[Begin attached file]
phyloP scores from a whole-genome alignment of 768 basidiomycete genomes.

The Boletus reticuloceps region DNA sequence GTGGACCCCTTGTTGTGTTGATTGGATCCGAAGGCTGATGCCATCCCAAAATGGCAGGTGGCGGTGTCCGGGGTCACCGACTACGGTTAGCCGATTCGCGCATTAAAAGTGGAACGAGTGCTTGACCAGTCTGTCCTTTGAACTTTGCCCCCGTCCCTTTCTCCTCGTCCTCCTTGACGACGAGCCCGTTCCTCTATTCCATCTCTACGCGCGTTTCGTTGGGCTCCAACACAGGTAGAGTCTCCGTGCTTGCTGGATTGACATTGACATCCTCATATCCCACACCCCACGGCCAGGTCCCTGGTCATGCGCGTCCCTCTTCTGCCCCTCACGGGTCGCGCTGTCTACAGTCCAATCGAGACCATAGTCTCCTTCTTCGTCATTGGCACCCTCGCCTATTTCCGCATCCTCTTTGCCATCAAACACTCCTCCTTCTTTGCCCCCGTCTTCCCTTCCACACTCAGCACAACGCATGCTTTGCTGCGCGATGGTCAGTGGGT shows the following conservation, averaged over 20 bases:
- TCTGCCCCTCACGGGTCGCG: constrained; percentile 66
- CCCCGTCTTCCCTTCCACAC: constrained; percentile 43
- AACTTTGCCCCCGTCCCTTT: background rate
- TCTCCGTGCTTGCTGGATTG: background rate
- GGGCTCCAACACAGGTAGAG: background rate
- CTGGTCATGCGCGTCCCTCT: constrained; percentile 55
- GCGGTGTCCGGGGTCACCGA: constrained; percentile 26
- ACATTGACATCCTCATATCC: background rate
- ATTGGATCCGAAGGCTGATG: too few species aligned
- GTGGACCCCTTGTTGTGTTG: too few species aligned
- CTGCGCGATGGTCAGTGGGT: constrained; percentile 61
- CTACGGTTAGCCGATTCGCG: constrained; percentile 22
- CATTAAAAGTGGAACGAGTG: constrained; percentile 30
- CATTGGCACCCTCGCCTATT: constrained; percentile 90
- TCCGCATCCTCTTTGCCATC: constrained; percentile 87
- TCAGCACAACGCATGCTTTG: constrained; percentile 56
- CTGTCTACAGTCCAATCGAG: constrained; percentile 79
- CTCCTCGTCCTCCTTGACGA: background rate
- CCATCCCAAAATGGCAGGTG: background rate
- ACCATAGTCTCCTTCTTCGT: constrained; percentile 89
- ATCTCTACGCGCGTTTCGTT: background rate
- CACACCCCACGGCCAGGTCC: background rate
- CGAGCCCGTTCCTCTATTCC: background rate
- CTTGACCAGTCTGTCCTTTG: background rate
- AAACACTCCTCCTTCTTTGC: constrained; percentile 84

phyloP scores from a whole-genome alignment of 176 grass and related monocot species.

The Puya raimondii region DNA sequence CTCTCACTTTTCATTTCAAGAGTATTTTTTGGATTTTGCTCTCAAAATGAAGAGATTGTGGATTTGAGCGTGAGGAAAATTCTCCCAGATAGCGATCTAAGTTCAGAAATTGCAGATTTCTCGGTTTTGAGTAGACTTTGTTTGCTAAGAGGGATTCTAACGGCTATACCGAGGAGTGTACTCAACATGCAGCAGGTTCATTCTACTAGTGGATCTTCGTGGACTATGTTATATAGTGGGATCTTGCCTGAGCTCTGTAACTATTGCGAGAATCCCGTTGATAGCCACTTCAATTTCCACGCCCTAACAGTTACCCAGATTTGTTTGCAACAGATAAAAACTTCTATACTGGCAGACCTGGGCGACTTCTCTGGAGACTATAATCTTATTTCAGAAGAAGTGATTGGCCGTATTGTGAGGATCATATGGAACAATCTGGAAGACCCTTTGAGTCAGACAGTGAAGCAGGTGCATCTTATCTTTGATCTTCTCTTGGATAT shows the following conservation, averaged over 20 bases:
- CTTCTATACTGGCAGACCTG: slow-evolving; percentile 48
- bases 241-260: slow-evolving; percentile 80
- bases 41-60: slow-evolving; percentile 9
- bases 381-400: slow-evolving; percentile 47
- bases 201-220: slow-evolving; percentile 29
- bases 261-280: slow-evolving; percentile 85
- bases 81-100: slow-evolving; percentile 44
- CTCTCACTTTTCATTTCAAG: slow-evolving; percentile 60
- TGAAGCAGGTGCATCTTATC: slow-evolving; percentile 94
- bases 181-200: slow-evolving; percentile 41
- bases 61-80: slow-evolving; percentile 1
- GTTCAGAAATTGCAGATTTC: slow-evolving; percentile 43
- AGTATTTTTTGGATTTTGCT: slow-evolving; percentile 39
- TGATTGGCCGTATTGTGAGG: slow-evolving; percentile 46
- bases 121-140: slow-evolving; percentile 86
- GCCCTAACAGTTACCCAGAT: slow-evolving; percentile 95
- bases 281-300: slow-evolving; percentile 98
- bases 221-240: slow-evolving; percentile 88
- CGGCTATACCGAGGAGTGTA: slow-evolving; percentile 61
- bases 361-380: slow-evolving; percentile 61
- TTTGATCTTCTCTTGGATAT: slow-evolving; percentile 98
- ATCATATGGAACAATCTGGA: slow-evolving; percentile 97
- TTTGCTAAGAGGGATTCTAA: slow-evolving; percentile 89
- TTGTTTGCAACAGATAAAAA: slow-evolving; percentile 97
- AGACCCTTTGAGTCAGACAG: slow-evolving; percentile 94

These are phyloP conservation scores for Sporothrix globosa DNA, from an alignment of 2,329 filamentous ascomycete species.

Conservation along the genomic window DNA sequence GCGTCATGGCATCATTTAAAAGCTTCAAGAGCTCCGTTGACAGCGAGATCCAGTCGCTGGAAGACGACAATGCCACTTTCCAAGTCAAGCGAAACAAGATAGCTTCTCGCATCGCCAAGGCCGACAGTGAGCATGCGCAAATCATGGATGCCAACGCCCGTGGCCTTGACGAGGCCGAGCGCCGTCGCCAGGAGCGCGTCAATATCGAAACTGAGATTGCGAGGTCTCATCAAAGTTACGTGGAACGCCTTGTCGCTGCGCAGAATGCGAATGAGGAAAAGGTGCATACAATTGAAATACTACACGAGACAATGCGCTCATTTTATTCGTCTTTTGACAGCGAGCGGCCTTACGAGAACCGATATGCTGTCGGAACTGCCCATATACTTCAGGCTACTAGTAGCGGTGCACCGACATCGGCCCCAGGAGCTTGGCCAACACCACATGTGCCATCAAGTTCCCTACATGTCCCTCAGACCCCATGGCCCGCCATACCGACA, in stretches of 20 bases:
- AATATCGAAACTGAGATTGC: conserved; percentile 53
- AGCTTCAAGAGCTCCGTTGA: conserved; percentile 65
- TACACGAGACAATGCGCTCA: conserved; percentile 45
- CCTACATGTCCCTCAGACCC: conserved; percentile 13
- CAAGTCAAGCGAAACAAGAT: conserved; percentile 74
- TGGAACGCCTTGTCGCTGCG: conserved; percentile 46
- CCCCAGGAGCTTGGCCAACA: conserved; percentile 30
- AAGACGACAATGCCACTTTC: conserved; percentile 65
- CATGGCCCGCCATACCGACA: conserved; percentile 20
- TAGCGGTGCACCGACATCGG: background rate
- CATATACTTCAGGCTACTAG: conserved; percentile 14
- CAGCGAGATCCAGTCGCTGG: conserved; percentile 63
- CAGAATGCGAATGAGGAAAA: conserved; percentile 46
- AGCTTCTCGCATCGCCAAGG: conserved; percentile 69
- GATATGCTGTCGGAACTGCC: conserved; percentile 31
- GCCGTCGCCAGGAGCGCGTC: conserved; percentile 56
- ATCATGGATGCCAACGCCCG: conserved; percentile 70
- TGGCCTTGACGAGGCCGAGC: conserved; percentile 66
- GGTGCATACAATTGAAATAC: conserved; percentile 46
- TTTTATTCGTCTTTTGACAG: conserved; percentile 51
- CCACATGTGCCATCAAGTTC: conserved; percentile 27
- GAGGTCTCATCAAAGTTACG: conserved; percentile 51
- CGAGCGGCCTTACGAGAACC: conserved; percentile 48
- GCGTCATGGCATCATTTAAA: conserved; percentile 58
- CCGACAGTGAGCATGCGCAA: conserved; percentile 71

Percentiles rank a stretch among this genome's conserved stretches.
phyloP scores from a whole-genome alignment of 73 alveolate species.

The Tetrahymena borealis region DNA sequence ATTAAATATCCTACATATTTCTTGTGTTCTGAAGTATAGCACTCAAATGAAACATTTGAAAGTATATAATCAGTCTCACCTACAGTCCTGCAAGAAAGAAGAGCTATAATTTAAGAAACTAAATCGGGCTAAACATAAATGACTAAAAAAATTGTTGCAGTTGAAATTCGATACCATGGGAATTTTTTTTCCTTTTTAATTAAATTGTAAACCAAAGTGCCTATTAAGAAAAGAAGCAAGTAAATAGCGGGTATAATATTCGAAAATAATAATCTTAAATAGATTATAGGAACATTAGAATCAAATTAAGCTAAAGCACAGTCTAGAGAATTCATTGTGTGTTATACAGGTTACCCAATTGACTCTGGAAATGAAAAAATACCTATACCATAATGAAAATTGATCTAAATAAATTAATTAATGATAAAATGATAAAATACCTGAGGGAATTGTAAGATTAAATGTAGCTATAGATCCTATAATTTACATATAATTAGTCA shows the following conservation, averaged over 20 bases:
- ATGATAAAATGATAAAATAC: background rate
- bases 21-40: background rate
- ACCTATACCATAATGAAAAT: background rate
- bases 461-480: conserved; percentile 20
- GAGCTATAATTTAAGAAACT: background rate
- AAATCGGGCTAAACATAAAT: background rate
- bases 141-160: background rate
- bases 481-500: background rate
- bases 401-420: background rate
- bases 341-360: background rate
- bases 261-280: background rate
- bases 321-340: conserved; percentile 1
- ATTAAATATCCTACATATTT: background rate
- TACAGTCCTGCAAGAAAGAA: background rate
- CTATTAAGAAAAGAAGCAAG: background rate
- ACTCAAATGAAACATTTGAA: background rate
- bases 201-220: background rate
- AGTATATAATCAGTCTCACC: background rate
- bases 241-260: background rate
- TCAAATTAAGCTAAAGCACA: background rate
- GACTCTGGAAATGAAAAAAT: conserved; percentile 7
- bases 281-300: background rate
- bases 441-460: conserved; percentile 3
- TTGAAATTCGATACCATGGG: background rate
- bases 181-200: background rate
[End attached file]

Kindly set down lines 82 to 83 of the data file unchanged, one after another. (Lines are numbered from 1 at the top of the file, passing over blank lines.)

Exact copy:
Percentiles rank a stretch among this genome's conserved stretches.
phyloP scores from a whole-genome alignment of 73 alveolate species.